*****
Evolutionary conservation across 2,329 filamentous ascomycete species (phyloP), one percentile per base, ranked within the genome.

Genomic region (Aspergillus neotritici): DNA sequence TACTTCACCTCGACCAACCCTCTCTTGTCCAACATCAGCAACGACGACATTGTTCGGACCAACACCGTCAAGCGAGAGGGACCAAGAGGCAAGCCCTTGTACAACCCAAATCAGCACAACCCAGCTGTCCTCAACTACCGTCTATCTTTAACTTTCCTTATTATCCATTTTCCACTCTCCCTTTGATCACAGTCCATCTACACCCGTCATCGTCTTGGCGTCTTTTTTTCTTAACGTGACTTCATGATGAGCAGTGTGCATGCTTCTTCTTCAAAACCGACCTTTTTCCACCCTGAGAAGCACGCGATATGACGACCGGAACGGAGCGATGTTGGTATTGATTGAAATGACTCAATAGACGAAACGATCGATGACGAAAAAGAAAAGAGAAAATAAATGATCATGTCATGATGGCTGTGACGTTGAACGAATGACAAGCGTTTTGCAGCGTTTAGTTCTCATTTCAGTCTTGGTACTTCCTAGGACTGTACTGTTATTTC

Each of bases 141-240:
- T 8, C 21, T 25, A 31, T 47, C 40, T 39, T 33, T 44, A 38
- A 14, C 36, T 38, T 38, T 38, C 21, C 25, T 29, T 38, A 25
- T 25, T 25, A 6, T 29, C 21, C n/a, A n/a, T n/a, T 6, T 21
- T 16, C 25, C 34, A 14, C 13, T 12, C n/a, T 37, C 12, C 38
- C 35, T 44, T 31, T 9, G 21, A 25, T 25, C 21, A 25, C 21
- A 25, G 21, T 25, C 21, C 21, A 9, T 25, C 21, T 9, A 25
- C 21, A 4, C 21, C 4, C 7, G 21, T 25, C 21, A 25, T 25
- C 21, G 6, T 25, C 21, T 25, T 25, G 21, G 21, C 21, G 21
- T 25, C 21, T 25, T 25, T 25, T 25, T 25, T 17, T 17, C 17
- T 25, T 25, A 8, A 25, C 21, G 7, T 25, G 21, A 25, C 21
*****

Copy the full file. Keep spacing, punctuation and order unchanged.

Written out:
Evolutionary conservation across 2,329 filamentous ascomycete species (phyloP), one percentile per base, ranked within the genome.

Genomic region (Aspergillus neotritici): DNA sequence TACTTCACCTCGACCAACCCTCTCTTGTCCAACATCAGCAACGACGACATTGTTCGGACCAACACCGTCAAGCGAGAGGGACCAAGAGGCAAGCCCTTGTACAACCCAAATCAGCACAACCCAGCTGTCCTCAACTACCGTCTATCTTTAACTTTCCTTATTATCCATTTTCCACTCTCCCTTTGATCACAGTCCATCTACACCCGTCATCGTCTTGGCGTCTTTTTTTCTTAACGTGACTTCATGATGAGCAGTGTGCATGCTTCTTCTTCAAAACCGACCTTTTTCCACCCTGAGAAGCACGCGATATGACGACCGGAACGGAGCGATGTTGGTATTGATTGAAATGACTCAATAGACGAAACGATCGATGACGAAAAAGAAAAGAGAAAATAAATGATCATGTCATGATGGCTGTGACGTTGAACGAATGACAAGCGTTTTGCAGCGTTTAGTTCTCATTTCAGTCTTGGTACTTCCTAGGACTGTACTGTTATTTC

Each of bases 141-240:
- T 8, C 21, T 25, A 31, T 47, C 40, T 39, T 33, T 44, A 38
- A 14, C 36, T 38, T 38, T 38, C 21, C 25, T 29, T 38, A 25
- T 25, T 25, A 6, T 29, C 21, C n/a, A n/a, T n/a, T 6, T 21
- T 16, C 25, C 34, A 14, C 13, T 12, C n/a, T 37, C 12, C 38
- C 35, T 44, T 31, T 9, G 21, A 25, T 25, C 21, A 25, C 21
- A 25, G 21, T 25, C 21, C 21, A 9, T 25, C 21, T 9, A 25
- C 21, A 4, C 21, C 4, C 7, G 21, T 25, C 21, A 25, T 25
- C 21, G 6, T 25, C 21, T 25, T 25, G 21, G 21, C 21, G 21
- T 25, C 21, T 25, T 25, T 25, T 25, T 25, T 17, T 17, C 17
- T 25, T 25, A 8, A 25, C 21, G 7, T 25, G 21, A 25, C 21